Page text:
By: Jeremy Carroll
May 23, 2014
WINDSOR, ONTARIO — Mohit Nayar isn’t quite a weather expert yet, but he is paying a bit closer attention to it these days.
“I don’t like clouds,” he said, laughing.
Green Processing Co. Inc., the company Nayar co-founded with two high school friends, recently installed solar panels to help power the company’s two facilities in Windsor. Nayar, who handles accounting for the company, said the payback for the projects is six to seven years, depending on how many sunny days they see.
The company paid $650,000 to install the solar panels on a 16,000-square-foot facility earlier this year and just recently finished completing a solar panel grid at its 56,000-square-foot headquarters and main office. The second project cost $1.1 million.
“We hold ourselves to a little higher standard,” said company co-founder Jeremy Berger about why they expended the capital for the project. “Yes, we save power and money, but we should be a leader in this space, too.”
The larger of the two projects includes 720 solar panels, Nayar said, and will produce enough electricity to power the entire facility minus the machinery. That figure amounts to 30 percent of the facility’s monthly electrical usage. The company sells the electricity it produces with the panels back into the grid.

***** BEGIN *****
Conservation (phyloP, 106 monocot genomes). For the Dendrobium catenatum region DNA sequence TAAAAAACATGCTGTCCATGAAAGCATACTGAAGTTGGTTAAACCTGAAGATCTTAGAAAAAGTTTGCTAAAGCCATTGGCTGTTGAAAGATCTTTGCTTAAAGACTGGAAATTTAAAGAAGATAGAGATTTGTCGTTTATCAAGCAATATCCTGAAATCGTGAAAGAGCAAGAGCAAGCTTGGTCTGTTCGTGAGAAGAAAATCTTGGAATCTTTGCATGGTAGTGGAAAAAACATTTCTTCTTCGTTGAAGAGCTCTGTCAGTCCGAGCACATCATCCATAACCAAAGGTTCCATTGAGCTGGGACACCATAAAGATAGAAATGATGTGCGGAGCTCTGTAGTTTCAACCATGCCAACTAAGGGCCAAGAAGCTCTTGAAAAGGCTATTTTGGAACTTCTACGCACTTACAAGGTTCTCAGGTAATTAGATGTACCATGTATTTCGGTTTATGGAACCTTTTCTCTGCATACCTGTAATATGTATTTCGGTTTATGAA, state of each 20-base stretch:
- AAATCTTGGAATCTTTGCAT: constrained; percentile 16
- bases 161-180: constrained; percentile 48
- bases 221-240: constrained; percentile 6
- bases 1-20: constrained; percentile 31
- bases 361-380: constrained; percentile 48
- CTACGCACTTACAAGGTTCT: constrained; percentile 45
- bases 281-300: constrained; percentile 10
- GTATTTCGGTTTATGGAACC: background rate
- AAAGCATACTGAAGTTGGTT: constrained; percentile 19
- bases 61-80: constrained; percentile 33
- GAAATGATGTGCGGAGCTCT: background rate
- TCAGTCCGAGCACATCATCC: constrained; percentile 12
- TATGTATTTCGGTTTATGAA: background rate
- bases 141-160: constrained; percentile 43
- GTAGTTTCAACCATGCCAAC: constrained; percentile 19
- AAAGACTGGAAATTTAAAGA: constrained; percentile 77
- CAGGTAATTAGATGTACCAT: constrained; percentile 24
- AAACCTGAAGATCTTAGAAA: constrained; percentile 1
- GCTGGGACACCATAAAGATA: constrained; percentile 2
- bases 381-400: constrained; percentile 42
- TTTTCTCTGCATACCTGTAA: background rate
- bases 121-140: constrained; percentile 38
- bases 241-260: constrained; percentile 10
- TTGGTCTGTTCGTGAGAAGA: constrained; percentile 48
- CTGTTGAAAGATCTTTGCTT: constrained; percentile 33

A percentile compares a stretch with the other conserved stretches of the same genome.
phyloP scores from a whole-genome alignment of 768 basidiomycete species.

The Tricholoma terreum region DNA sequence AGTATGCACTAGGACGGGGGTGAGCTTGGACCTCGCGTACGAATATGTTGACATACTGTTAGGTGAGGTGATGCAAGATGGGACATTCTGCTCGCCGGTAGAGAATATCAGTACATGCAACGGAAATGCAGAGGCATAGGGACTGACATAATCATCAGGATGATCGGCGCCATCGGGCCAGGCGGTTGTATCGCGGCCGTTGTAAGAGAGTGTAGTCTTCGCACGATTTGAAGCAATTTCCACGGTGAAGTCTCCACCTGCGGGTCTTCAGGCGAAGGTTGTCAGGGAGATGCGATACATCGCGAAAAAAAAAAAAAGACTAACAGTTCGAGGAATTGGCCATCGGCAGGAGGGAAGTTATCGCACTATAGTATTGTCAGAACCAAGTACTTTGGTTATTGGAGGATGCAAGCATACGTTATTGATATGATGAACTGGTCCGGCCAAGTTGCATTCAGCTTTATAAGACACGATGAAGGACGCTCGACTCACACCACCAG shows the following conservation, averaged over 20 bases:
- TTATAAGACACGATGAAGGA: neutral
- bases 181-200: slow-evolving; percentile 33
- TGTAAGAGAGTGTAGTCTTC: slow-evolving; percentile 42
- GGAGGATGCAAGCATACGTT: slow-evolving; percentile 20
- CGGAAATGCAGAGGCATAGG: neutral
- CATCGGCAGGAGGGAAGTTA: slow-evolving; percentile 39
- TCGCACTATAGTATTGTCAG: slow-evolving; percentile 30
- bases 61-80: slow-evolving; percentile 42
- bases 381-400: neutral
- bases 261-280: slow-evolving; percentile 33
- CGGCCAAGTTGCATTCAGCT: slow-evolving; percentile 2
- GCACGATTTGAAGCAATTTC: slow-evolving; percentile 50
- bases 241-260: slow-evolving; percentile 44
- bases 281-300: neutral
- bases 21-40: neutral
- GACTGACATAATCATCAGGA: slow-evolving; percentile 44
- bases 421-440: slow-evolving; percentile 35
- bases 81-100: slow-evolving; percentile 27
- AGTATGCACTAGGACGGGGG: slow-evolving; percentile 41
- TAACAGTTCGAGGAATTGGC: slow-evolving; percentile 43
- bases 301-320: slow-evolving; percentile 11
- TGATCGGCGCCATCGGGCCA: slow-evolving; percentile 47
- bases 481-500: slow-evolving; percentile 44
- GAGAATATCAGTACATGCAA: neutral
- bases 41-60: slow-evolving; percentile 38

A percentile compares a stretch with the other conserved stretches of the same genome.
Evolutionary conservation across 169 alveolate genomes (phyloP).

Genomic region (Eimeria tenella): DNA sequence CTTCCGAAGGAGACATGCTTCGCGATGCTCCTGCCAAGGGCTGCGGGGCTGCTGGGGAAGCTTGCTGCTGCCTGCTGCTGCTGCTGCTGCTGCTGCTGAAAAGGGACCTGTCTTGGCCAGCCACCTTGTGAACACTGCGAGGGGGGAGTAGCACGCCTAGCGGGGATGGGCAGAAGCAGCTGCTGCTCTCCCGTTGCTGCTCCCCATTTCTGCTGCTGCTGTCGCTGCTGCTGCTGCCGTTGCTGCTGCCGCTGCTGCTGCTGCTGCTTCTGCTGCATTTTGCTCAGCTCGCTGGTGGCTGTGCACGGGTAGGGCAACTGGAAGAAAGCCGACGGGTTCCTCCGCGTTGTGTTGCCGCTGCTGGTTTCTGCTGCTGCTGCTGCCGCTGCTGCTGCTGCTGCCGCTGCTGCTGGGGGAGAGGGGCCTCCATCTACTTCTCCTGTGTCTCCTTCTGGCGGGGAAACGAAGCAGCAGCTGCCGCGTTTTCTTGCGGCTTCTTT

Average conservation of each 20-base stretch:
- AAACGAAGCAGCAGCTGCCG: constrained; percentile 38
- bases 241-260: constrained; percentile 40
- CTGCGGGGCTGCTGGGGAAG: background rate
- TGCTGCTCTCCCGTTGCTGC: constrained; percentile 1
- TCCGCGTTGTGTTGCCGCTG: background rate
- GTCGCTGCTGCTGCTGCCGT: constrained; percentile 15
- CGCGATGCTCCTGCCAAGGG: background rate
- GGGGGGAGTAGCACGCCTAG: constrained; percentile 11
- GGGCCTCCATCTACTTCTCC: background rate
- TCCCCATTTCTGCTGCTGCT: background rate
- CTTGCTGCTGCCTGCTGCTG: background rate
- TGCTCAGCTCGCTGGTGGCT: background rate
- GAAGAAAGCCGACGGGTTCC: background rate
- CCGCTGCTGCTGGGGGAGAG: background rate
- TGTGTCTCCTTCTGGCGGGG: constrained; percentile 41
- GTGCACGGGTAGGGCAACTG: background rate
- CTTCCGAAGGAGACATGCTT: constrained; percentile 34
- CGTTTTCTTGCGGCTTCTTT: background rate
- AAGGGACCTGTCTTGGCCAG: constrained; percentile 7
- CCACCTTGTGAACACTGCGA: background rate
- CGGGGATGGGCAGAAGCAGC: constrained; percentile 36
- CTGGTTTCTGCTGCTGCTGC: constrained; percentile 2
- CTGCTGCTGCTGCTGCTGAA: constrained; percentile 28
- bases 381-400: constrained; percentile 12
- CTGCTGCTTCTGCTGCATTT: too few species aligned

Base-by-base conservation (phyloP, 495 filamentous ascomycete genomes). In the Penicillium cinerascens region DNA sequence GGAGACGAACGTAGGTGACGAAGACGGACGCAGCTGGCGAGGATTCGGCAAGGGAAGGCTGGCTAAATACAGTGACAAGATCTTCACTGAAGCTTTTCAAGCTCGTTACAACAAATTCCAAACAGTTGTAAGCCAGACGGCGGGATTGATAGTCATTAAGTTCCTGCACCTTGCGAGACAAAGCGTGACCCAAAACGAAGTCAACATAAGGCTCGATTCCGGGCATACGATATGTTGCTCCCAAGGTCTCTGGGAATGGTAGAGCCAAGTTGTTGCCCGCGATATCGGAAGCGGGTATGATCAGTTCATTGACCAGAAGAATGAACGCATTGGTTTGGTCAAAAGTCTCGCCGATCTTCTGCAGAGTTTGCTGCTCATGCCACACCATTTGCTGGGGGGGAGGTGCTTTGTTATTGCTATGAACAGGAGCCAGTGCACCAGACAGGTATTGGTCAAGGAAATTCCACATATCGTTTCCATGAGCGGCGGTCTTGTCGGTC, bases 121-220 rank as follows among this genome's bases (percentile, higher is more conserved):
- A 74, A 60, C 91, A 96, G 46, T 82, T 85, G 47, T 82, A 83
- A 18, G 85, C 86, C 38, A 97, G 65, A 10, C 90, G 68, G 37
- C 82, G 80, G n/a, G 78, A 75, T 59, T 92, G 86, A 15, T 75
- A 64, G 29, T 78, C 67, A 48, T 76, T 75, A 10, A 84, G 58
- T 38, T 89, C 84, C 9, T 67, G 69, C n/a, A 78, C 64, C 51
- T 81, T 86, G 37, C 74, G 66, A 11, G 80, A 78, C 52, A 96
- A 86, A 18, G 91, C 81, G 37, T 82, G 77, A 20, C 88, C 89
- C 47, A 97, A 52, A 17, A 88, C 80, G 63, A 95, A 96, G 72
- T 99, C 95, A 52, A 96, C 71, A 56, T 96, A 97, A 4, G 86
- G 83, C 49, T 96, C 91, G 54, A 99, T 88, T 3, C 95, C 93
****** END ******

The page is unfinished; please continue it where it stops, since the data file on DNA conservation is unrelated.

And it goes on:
“It just goes with our whole green philosophy,” Nayar said.
While the payoff date is six years away, the panels are expected to last 20 years, he said. The solar panels were installed by OYA Solar, also based in Windsor. With the quick payback time, the business decision was very easy to make, the two said.
Berger said the company processes 3.5 to 4 million pounds of plastic a month, mostly from Tier 1 and Tier 2 automotive suppliers. In addition to the Windsor facilities, they have facilities in Cleveland and Laredo, Texas.
Along with collecting and processing plastic for recycling, the company also refurbishes and sells containers. They have the containers manufactured with the recycled plastic they process.
Started with three friends as essentially a plastic brokering firm in 2008, the company has grown to 75 employees and they will process over 40 million pounds of plastic this year, Berger said.
The company’s recycling division handles all post-industrial plastics, including high density polyethylene, polypropylene and high molecular weight plastic automotive dunnage, as well as automotive plastics such as PP, thermoplastic olefins, nylon, ABS, PC/ABS, polycarbonate and acrylic.